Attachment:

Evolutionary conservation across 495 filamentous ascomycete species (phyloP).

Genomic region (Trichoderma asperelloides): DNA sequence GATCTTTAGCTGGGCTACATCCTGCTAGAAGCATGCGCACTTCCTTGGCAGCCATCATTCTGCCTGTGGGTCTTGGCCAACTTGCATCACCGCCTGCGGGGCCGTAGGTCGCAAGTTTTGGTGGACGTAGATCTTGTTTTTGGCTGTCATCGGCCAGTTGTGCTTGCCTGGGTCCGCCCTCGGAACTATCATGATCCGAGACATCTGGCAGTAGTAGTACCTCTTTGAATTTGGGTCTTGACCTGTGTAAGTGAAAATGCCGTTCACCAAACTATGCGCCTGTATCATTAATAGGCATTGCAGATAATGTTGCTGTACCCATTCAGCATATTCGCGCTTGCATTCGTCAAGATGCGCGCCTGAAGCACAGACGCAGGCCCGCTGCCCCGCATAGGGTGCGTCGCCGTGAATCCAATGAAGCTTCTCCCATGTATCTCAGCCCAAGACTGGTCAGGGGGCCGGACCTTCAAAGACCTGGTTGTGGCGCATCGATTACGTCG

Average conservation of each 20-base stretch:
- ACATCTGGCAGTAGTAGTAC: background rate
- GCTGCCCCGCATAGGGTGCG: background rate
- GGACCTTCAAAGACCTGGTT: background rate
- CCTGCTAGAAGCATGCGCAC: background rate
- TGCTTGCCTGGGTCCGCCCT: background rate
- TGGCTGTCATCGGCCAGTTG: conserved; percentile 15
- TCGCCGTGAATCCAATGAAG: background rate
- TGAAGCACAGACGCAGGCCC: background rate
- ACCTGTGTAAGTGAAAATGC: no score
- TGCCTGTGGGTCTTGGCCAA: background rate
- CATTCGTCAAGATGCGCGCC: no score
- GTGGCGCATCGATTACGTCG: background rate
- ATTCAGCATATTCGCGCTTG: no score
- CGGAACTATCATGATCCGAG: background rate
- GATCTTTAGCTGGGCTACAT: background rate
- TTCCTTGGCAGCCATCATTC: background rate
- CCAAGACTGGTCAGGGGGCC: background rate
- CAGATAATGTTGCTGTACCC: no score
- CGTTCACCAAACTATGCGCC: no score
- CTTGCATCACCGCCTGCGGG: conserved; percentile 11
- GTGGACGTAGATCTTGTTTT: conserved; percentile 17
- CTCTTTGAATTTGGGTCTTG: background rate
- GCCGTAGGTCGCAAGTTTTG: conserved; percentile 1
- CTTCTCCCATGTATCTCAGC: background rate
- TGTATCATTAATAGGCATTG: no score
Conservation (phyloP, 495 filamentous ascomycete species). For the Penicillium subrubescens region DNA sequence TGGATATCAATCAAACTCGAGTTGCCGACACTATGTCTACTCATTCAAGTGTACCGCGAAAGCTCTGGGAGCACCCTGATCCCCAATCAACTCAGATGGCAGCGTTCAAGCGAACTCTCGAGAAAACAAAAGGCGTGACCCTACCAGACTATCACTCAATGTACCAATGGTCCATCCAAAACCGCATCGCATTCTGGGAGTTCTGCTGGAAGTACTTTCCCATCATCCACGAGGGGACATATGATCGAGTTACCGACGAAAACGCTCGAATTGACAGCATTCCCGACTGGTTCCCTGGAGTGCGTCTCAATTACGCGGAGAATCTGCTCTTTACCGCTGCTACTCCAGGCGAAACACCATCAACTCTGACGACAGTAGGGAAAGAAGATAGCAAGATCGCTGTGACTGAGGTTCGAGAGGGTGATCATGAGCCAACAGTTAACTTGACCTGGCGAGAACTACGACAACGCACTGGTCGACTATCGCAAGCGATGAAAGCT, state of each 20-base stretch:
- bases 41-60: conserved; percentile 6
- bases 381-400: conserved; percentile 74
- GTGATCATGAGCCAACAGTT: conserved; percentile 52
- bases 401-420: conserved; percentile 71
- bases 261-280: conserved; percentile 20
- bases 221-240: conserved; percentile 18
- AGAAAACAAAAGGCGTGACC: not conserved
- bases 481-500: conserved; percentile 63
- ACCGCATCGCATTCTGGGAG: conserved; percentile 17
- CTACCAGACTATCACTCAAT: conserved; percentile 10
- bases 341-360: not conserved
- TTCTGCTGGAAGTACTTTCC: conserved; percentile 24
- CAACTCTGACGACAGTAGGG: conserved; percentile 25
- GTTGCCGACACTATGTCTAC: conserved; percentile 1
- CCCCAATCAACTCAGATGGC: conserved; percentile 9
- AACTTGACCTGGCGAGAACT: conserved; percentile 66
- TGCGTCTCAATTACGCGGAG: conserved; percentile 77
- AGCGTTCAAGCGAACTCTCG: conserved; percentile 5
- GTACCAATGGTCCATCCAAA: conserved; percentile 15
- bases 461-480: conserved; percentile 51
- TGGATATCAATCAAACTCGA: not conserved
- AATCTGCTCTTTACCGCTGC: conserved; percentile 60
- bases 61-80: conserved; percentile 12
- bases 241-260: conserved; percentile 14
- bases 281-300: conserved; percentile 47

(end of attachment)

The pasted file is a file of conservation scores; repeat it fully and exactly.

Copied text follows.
Evolutionary conservation across 495 filamentous ascomycete species (phyloP).

Genomic region (Trichoderma asperelloides): DNA sequence GATCTTTAGCTGGGCTACATCCTGCTAGAAGCATGCGCACTTCCTTGGCAGCCATCATTCTGCCTGTGGGTCTTGGCCAACTTGCATCACCGCCTGCGGGGCCGTAGGTCGCAAGTTTTGGTGGACGTAGATCTTGTTTTTGGCTGTCATCGGCCAGTTGTGCTTGCCTGGGTCCGCCCTCGGAACTATCATGATCCGAGACATCTGGCAGTAGTAGTACCTCTTTGAATTTGGGTCTTGACCTGTGTAAGTGAAAATGCCGTTCACCAAACTATGCGCCTGTATCATTAATAGGCATTGCAGATAATGTTGCTGTACCCATTCAGCATATTCGCGCTTGCATTCGTCAAGATGCGCGCCTGAAGCACAGACGCAGGCCCGCTGCCCCGCATAGGGTGCGTCGCCGTGAATCCAATGAAGCTTCTCCCATGTATCTCAGCCCAAGACTGGTCAGGGGGCCGGACCTTCAAAGACCTGGTTGTGGCGCATCGATTACGTCG

Average conservation of each 20-base stretch:
- ACATCTGGCAGTAGTAGTAC: background rate
- GCTGCCCCGCATAGGGTGCG: background rate
- GGACCTTCAAAGACCTGGTT: background rate
- CCTGCTAGAAGCATGCGCAC: background rate
- TGCTTGCCTGGGTCCGCCCT: background rate
- TGGCTGTCATCGGCCAGTTG: conserved; percentile 15
- TCGCCGTGAATCCAATGAAG: background rate
- TGAAGCACAGACGCAGGCCC: background rate
- ACCTGTGTAAGTGAAAATGC: no score
- TGCCTGTGGGTCTTGGCCAA: background rate
- CATTCGTCAAGATGCGCGCC: no score
- GTGGCGCATCGATTACGTCG: background rate
- ATTCAGCATATTCGCGCTTG: no score
- CGGAACTATCATGATCCGAG: background rate
- GATCTTTAGCTGGGCTACAT: background rate
- TTCCTTGGCAGCCATCATTC: background rate
- CCAAGACTGGTCAGGGGGCC: background rate
- CAGATAATGTTGCTGTACCC: no score
- CGTTCACCAAACTATGCGCC: no score
- CTTGCATCACCGCCTGCGGG: conserved; percentile 11
- GTGGACGTAGATCTTGTTTT: conserved; percentile 17
- CTCTTTGAATTTGGGTCTTG: background rate
- GCCGTAGGTCGCAAGTTTTG: conserved; percentile 1
- CTTCTCCCATGTATCTCAGC: background rate
- TGTATCATTAATAGGCATTG: no score
Conservation (phyloP, 495 filamentous ascomycete species). For the Penicillium subrubescens region DNA sequence TGGATATCAATCAAACTCGAGTTGCCGACACTATGTCTACTCATTCAAGTGTACCGCGAAAGCTCTGGGAGCACCCTGATCCCCAATCAACTCAGATGGCAGCGTTCAAGCGAACTCTCGAGAAAACAAAAGGCGTGACCCTACCAGACTATCACTCAATGTACCAATGGTCCATCCAAAACCGCATCGCATTCTGGGAGTTCTGCTGGAAGTACTTTCCCATCATCCACGAGGGGACATATGATCGAGTTACCGACGAAAACGCTCGAATTGACAGCATTCCCGACTGGTTCCCTGGAGTGCGTCTCAATTACGCGGAGAATCTGCTCTTTACCGCTGCTACTCCAGGCGAAACACCATCAACTCTGACGACAGTAGGGAAAGAAGATAGCAAGATCGCTGTGACTGAGGTTCGAGAGGGTGATCATGAGCCAACAGTTAACTTGACCTGGCGAGAACTACGACAACGCACTGGTCGACTATCGCAAGCGATGAAAGCT, state of each 20-base stretch:
- bases 41-60: conserved; percentile 6
- bases 381-400: conserved; percentile 74
- GTGATCATGAGCCAACAGTT: conserved; percentile 52
- bases 401-420: conserved; percentile 71
- bases 261-280: conserved; percentile 20
- bases 221-240: conserved; percentile 18
- AGAAAACAAAAGGCGTGACC: not conserved
- bases 481-500: conserved; percentile 63
- ACCGCATCGCATTCTGGGAG: conserved; percentile 17
- CTACCAGACTATCACTCAAT: conserved; percentile 10
- bases 341-360: not conserved
- TTCTGCTGGAAGTACTTTCC: conserved; percentile 24
- CAACTCTGACGACAGTAGGG: conserved; percentile 25
- GTTGCCGACACTATGTCTAC: conserved; percentile 1
- CCCCAATCAACTCAGATGGC: conserved; percentile 9
- AACTTGACCTGGCGAGAACT: conserved; percentile 66
- TGCGTCTCAATTACGCGGAG: conserved; percentile 77
- AGCGTTCAAGCGAACTCTCG: conserved; percentile 5
- GTACCAATGGTCCATCCAAA: conserved; percentile 15
- bases 461-480: conserved; percentile 51
- TGGATATCAATCAAACTCGA: not conserved
- AATCTGCTCTTTACCGCTGC: conserved; percentile 60
- bases 61-80: conserved; percentile 12
- bases 241-260: conserved; percentile 14
- bases 281-300: conserved; percentile 47